Besides laying the blueprint for later Hollywood protagonists to follow in conjunction with the 1960s-70s youth upheaval, namely those played by Al Pacino, Warren Beatty, and Jack Nicholson, Breathless is famous for embracing a far more experimental filming style than what had previously been seen in narrative films up to that point. A variety of the film’s camera techniques rejected the traditional rules of European and American filmmaking in favor of a much rougher look and feel. Godard’s use of handheld cameras, lack of elaborate lighting, broken eyeline matches, and long takes bucked filmmaking convention and embraced a more rebellious, innovative tone. Finally, the film’s most famous trendsetting feature, the jump-cuts, bring a whole new meaning to the idea of screenplay efficiency. Instead of cutting out whole scenes or shots from within certain scenes, Godard elects to cut within shots to achieve a sort of accelerated “skipping” feeling within continuous sequences of motion or dialogue. This technique works brilliantly in the movie by trimming all the unnecessary fat from each scene. It gives this wannabe-gangster tale a sense of purpose, a wild feel of unbridled, youthful energy.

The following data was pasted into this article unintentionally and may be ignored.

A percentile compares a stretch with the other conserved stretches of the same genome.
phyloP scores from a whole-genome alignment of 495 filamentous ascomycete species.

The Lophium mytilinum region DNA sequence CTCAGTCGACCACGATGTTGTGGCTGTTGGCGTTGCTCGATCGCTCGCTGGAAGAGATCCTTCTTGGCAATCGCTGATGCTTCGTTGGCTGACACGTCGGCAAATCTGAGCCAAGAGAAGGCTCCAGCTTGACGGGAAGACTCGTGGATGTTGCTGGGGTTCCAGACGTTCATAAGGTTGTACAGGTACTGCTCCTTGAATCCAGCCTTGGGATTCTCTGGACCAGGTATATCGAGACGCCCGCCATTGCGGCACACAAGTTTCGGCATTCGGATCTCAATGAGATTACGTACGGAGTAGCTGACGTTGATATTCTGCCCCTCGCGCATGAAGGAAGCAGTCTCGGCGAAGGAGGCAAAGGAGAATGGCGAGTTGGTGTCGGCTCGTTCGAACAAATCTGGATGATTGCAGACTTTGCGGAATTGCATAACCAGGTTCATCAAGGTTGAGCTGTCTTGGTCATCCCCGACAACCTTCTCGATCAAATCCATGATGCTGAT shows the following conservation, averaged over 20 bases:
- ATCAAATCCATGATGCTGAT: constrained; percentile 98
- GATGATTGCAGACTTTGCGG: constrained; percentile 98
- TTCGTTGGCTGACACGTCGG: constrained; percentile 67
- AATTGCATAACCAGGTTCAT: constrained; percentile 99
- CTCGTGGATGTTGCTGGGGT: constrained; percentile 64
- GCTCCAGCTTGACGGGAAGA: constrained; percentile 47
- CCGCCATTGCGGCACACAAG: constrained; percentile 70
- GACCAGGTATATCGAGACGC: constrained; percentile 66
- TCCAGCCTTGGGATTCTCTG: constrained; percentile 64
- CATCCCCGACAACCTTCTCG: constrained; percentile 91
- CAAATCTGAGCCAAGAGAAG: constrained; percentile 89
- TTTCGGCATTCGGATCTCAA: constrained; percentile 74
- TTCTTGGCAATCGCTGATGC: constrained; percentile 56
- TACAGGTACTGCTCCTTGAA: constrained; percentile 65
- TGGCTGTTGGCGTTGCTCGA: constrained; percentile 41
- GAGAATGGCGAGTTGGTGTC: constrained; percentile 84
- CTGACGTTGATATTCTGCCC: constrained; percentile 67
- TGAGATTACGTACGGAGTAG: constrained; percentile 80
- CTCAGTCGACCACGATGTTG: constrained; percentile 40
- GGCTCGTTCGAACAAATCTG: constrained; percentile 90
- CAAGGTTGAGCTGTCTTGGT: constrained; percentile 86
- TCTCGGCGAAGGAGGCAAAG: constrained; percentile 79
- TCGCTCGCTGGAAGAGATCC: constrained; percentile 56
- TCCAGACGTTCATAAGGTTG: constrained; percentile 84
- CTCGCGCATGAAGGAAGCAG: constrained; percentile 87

Jean-Luc Godard’s Breathless is too important of a film to pass up. Its influence is crucial to understanding the later American New Wave films of the 1960s and 1970s, which are widely regarded as two of the best decades in American and world cinema, and its importance as the poster child of European New Wave cinema cannot be overstated. It’s not quite a masterpiece in my mind, but as far as influential trendsetters, innovators, and rule-breakers go in the movie business, Breathless is cinematic dynamite.
SUMMARY & RECOMMENDATION: Breathless‘ bold narrative symbolism and rich main character make this brief wannabe-gangster adventure a wholesome ride of introspection and existential contemplation. Godard’s groundbreaking experimental style works wonders here, as his innovative use of lighting, eyeline matches, and jump cuts whips the film into razor sharp shape. Breathless is the cinematic definition of efficiency.
— However… Seberg’s betrayal of Michel, though it leads to an iconic and poetically beautiful ending, is confusing and contradictory. I paid rapt attention throughout and it still baffled me, as I suspect it will baffle most viewers who aren’t film professors.
? Two things are important in life: For men, women. For women, money.